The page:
No elevated health risk found from artificial turf

A new study of artificial grass fields containing crumb rubber infill conducted by four state agencies shows that health risks are not elevated from playing on the fields. Two such synthetic turf fields have been investigated: Tom Fujitani Field at Memorial Stadium and Kristine Lilly Field on the north side of the campus.

However, higher contaminant levels at one indoor field indicate that ventilation of indoor fields should be considered. Wilton does not have any indoor artificial turf fields. Storm water runoff findings indicate that proper management of this runoff is prudent to address possible environmental effects.

The study findings were peer reviewed by the Connecticut Academy of Science and Engineering, whose comments were incorporated into the final report.

“This study presents good news regarding the safety of outdoor synthetic grass fields,” said Department of Public Health Commissioner Dr. J. Robert Galvin. “While the findings indoors were below the health risk targets, the elevated contaminant levels suggest a need to ventilate these fields so they can be brought to the level of safety outdoors. What we’ve learned from this study in Connecticut will provide valuable guidance to municipalities, schools, and others who operate or are considering installing artificial playing fields.”

Study background The four state agencies, the University of Connecticut Health Center, the Connecticut Agricultural Experiment Station, the Department of Public Health, and the Department of Environmental Protection evaluated the health and environmental impacts associated with artificial turf fields containing crumb rubber infill. A key aspect of the study was a field investigation conducted in July 2009, when the UConn Health Center sent a team of researchers to four outdoor soccer turfs and one indoor sports turf across Connecticut. Three soccer players at each field were equipped with personal monitoring devices and the recorded results, together with the stationary samplers, were used to characterize possible exposures. Overall, approximately 200 chemicals were tested at each field.

Health risk assessment The Department of Public Health used the data from the sports grass investigation to evaluate health risks. Exposures and risks were not elevated relative to what is commonly found in outdoor air for both children and adults using the fields. Indoor fields showed higher levels of chemical emissions. While these levels do not suggest a health risk, the public health department recommends ventilation of indoor fields. Developers of new indoor fields should consider alternatives to crumb rubber infill as a cushioning agent.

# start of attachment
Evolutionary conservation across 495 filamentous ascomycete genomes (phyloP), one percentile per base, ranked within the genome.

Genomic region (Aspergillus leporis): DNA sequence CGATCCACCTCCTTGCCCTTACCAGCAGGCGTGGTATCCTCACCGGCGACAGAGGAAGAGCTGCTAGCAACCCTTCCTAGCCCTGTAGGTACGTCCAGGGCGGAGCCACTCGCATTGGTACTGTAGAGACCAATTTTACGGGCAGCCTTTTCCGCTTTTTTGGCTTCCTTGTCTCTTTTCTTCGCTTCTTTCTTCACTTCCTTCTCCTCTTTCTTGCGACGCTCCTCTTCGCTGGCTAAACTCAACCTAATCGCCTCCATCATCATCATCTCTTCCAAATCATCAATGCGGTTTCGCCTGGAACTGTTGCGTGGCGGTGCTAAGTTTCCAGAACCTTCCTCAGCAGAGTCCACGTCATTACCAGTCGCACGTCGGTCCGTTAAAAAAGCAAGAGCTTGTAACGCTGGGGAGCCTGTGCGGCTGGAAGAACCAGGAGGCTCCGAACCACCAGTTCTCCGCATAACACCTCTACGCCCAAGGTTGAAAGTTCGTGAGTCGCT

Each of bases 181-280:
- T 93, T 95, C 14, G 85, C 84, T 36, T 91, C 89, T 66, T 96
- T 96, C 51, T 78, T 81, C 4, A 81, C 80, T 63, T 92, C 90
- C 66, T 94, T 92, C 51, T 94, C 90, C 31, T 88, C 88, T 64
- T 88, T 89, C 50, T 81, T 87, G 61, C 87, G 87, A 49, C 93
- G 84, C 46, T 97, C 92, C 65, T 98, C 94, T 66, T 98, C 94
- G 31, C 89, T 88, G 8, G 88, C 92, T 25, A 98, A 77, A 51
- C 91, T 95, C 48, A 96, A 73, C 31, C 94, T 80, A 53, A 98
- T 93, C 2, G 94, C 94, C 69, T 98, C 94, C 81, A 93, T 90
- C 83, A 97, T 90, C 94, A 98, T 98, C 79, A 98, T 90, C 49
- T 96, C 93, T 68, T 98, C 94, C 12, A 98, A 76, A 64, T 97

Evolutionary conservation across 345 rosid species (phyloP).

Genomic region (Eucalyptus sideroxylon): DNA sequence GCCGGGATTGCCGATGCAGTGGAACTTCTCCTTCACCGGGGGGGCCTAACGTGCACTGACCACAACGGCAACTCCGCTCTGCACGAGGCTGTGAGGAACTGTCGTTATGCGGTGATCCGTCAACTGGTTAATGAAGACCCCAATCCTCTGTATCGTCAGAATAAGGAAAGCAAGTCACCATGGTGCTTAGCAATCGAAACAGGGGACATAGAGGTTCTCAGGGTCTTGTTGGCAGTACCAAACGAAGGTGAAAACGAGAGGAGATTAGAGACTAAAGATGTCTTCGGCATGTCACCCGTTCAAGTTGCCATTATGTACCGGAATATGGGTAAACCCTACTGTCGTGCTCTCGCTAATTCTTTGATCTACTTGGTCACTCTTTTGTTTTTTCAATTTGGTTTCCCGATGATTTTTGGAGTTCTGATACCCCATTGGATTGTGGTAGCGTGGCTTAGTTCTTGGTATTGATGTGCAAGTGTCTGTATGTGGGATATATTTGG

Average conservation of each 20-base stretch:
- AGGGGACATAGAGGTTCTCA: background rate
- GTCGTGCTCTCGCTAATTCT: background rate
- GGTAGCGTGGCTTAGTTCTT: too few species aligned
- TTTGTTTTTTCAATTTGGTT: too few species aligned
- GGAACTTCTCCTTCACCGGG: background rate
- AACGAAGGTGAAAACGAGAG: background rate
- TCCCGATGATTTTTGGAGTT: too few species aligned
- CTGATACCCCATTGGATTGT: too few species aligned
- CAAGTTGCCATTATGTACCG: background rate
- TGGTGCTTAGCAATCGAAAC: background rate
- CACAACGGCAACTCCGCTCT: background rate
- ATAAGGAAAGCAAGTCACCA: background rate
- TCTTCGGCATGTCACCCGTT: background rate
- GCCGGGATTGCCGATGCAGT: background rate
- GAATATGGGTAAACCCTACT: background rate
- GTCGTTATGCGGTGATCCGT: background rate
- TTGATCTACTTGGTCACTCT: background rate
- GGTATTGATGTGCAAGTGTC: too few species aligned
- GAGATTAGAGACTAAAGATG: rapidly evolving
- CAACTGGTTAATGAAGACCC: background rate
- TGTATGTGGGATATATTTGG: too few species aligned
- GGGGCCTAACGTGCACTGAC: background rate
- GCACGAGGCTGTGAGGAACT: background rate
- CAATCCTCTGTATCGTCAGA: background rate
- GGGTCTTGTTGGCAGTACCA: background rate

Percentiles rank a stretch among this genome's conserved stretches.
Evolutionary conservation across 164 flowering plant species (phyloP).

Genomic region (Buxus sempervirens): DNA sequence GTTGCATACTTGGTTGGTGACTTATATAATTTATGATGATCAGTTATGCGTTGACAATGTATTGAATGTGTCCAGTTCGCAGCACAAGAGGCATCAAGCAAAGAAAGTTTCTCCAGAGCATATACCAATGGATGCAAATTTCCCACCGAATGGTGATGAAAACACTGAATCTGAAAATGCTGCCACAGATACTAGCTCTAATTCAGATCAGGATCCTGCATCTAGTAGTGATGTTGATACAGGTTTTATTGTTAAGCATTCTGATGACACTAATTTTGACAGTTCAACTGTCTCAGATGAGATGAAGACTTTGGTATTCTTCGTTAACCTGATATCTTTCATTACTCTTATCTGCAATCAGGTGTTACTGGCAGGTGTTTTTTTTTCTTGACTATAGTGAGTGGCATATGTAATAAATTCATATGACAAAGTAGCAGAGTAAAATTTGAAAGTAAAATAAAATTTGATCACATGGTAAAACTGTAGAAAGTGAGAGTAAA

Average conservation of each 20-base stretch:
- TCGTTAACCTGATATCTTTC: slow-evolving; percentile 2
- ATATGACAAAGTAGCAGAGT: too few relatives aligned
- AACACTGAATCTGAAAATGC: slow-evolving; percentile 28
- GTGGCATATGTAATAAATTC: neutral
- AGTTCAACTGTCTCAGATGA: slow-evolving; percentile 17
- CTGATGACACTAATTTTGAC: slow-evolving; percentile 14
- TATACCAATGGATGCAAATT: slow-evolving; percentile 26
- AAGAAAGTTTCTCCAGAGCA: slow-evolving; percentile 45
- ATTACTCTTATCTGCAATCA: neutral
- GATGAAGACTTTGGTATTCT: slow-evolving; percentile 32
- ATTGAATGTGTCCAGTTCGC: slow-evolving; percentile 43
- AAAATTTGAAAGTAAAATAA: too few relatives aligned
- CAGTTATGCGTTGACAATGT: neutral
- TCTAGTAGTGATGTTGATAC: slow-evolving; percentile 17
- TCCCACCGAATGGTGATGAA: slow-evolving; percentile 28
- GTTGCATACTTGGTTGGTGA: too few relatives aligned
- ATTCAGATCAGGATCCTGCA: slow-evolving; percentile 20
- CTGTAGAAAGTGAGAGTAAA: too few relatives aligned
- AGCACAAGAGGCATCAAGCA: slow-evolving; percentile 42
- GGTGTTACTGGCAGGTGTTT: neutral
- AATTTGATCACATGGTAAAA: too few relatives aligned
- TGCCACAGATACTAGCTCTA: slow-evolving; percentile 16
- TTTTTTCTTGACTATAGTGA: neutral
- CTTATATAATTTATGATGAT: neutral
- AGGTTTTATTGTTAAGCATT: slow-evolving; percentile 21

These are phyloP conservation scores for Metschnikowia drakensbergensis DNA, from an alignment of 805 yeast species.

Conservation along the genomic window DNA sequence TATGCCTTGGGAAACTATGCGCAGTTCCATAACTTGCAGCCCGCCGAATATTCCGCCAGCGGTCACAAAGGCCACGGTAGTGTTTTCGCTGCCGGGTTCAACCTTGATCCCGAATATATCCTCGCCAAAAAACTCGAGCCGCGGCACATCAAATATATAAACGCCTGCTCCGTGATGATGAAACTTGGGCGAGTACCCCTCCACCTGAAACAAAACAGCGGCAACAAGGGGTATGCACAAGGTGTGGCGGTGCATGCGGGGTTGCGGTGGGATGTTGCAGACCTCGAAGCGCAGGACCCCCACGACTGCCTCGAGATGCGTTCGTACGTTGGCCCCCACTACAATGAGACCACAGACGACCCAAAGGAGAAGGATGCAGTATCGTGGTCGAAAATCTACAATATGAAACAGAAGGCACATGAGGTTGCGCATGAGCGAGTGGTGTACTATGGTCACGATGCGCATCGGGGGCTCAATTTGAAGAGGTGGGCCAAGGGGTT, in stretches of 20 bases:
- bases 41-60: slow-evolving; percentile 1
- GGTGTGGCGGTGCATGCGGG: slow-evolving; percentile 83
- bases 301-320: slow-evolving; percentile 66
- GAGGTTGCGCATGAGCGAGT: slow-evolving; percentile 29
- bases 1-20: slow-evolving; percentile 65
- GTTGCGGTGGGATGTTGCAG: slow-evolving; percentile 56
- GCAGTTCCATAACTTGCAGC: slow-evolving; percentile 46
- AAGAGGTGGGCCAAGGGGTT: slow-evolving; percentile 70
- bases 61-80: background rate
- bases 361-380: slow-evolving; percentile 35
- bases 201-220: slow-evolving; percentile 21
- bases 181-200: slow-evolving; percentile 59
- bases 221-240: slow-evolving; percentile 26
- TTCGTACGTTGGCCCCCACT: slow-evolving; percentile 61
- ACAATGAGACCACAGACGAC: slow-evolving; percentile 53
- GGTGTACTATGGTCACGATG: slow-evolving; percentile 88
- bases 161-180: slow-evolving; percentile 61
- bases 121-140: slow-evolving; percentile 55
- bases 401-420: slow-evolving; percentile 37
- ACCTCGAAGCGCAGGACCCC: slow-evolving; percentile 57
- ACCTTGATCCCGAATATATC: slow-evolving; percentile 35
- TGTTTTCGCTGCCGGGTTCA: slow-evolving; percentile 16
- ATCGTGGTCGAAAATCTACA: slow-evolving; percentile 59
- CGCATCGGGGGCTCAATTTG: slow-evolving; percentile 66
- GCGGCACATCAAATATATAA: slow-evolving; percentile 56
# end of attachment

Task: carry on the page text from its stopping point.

Environmental evaluation The Department of Environmental Protection evaluated the environmental risk associated with storm water runoff from the artificial grass fields tested in the air study. Three of eight storm water samples showed elevated levels of zinc leaching from the fields that may present a risk to aquatic organisms. Other metals and rubber-related compounds tested in runoff were not elevated. Based on these results, DEP concludes there is no risk to drinking water from this runoff, but a potential risk exists for surface waters and aquatic organisms.

The DEP suggests that use of storm water treatment measures may reduce the concentrations of zinc in the storm water runoff from artificial turf fields to levels below the acute aquatic toxicity criteria. Individual synthetic turf field owners should evaluate the storm water drainage systems at the fields and the hydrologic and water quality characteristics of any receiving waters to determine the appropriateness of a storm water treatment measure.

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